Breakthrough Star: Nick Watanabe
Sport and entertainment management professor studies new ‘attention economy’
By Megan Sexton, firstname.lastname@example.org, 803-777-1421
Nick Watanabe was interning for the Chicago Fire Major League Soccer team when he realized everyone being promoted in the organization had earned their master’s degree. He realized if he wanted to move up in the sports field, he needed to go back to school.
Once there, he enjoyed teaching and research and decided to combine the two fields for his career.
Now an associate professor in sport and entertainment management at the University of South Carolina, Watanabe focuses on the economics of sports along with human behavior in the context of sport.
“I take a different or unique approach to looking at it,” Watanabe says. “In our field, we have a lot of people who do survey-based research. I do a lot with secondary data sets. I try to examine through larger, aggregate, big data.”
His research examines the consumer demand for sports products and how the nature of demand has changed in recent years. He looks at how television, digital sites and social media have presented opportunities and threats to the existing economic market structure.
“My research goes beyond the traditional forms of sport market demand to expand understanding of what influences consumer decisions in emerging marketplaces and platforms,” he says. “In examining behaviors on digital sites such as social media, my lineage emphasizes the importance of this new ‘attention economy,’ and how the structure and patterns of consumption have changed in the digital era.”
Recent work has even ventured into the possible impacts of COVID-19, looking at the relationship between the transmission of diseases such as the flu and large-scale events. “We have found evidence that hosting games does lead to an increase in flu cases as well as flu mortality in the area that hosted the game,” he says.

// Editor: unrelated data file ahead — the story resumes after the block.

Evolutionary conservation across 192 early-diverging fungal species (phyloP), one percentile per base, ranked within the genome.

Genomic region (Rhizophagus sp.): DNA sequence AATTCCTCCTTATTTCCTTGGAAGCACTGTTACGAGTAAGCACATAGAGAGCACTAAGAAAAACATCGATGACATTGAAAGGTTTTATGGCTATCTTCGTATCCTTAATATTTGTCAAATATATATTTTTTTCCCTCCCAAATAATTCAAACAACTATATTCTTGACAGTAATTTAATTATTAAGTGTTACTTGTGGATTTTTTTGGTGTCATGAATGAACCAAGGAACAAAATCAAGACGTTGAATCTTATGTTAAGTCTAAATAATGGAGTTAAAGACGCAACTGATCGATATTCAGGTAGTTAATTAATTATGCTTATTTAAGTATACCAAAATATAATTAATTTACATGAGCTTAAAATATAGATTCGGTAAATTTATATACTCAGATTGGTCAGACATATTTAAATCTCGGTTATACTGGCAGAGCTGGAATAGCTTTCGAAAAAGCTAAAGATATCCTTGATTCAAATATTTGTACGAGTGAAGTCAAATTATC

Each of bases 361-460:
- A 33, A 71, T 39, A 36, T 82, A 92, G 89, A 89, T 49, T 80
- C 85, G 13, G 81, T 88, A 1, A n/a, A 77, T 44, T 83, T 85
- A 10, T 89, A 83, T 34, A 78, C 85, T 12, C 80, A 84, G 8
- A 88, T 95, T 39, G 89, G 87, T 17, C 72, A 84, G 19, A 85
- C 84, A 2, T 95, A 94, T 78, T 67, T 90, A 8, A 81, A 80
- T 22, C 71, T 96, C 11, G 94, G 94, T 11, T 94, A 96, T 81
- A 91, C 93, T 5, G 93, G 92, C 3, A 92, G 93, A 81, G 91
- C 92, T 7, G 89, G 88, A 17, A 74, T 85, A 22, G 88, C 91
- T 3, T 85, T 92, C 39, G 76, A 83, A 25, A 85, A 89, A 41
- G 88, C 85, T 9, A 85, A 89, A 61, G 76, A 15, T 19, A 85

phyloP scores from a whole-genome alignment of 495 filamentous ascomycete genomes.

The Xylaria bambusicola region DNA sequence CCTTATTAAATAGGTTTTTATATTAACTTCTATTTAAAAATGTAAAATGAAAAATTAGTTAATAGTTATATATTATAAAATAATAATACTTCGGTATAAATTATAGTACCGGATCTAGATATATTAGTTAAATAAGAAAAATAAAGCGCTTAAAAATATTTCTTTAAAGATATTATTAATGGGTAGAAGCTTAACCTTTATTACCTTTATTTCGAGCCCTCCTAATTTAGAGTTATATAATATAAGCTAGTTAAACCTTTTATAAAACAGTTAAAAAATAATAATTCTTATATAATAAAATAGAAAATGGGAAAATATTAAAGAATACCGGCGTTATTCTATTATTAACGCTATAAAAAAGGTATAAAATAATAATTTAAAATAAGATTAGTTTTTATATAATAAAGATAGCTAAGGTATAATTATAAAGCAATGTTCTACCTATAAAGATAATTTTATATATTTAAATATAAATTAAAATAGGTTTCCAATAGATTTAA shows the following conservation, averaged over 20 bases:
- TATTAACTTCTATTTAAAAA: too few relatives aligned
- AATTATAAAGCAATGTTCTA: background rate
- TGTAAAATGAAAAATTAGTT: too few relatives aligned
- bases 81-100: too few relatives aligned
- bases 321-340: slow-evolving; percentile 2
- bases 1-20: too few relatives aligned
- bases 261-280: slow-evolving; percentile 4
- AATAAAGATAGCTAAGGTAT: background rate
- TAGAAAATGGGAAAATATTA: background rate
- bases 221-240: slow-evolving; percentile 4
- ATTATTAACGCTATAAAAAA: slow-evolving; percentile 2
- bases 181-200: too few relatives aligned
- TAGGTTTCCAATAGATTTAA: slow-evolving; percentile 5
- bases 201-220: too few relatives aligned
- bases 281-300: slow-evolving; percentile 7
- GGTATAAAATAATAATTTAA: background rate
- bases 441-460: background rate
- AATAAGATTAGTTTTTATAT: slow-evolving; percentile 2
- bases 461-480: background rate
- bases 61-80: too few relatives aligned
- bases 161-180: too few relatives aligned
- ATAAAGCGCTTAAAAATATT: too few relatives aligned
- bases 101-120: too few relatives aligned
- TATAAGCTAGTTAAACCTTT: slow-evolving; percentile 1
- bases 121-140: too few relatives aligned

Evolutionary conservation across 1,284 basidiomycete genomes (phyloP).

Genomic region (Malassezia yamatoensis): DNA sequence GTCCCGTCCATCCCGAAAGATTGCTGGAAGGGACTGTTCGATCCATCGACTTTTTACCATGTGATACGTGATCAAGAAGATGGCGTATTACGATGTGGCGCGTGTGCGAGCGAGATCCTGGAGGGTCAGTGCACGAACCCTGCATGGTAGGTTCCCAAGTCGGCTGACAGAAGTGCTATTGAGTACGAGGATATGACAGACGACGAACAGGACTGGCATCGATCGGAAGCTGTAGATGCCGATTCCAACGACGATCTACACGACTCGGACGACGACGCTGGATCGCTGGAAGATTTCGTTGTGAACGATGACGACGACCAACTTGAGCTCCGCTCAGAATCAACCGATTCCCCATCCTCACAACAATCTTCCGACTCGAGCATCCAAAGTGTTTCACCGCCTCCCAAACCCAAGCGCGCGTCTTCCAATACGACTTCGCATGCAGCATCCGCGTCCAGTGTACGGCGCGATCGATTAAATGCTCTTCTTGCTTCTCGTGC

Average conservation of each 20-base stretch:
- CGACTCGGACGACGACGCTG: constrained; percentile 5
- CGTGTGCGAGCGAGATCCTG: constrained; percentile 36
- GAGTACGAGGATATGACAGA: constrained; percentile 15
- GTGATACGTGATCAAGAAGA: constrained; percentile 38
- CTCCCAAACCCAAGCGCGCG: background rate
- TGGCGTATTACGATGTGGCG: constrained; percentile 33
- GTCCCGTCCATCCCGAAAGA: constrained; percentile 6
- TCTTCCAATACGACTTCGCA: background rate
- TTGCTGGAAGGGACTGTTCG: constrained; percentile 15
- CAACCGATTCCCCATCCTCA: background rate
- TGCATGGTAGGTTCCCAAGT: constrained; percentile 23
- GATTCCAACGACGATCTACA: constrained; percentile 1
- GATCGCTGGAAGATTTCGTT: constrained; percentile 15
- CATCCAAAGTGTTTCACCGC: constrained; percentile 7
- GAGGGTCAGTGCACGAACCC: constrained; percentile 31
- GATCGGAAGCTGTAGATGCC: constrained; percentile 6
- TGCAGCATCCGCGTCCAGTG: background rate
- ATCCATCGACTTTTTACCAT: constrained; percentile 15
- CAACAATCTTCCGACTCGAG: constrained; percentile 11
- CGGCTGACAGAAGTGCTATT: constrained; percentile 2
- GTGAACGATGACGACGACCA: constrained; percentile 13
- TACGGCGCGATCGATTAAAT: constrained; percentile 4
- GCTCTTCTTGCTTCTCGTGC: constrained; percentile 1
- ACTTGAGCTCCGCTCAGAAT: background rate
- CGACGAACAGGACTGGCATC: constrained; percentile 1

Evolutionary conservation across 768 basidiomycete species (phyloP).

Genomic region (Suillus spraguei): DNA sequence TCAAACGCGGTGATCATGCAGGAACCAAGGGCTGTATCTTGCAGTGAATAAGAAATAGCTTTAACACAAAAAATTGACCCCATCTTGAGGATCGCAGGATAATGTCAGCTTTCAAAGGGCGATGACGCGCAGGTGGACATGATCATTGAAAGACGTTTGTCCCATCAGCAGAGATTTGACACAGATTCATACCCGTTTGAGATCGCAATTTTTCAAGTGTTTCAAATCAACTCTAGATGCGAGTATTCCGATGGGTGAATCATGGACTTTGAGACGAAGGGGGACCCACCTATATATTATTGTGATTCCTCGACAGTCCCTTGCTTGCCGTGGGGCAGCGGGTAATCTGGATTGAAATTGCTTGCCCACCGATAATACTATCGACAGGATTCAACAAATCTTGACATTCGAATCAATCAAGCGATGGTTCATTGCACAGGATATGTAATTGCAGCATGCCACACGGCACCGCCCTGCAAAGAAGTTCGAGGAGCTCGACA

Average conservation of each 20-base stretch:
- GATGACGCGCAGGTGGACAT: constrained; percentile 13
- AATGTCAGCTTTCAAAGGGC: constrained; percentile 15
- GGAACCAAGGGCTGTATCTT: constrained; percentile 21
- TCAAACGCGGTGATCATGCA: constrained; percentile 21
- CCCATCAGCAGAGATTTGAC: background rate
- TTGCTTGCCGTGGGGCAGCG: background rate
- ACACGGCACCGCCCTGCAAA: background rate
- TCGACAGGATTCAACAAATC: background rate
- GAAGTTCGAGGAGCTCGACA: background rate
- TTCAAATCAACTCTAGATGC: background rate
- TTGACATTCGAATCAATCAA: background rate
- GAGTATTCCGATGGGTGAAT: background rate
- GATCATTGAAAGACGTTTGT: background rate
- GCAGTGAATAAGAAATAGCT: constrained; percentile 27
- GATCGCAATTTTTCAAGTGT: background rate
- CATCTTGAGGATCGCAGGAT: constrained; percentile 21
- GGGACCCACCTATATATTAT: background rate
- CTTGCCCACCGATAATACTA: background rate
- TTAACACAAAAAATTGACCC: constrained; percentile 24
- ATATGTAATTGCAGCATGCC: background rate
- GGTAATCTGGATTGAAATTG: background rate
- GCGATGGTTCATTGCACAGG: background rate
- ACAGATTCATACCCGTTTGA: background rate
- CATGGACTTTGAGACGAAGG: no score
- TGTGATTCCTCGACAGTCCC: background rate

Another current research project looks at the relationship between sport and the environment, examining how sporting events impact pollution in cities. As part of a new subfield called sport ecology, the work studies how sport impacts the environment and how fans are affected by attending sporting events.
“Everyone talks about the positive impact of sport. Our research found NFL games cause a significant increase in in ozone emissions” by examining Environmental Protection Agency air quality findings and matching them with game times and locations.
My research goes beyond the traditional forms of sport market demand to expand understanding of what influences consumer decisions in emerging marketplaces and platforms.
Watanabe has also looked at the reverse side, studying whether fans get turned away because of environmental hazards like air pollution. With soccer in China, he found that pollution did not change consumer behavior; fans were still willing to come to matches even if it meant they were exposed to unhealthy air.
Watanabe is himself a long-time sport fan, particularly soccer. He was born and grew up in Illinois but attended junior high and high school in his father’s native Japan. He returned to the United States for college at the University of Illinois.
“I was really fortunate. I grew up in Japan while they were in the process of bidding for their first World Cup and when they made it for the first time to the World Cup,” he says. “I got caught up in soccer fever.”
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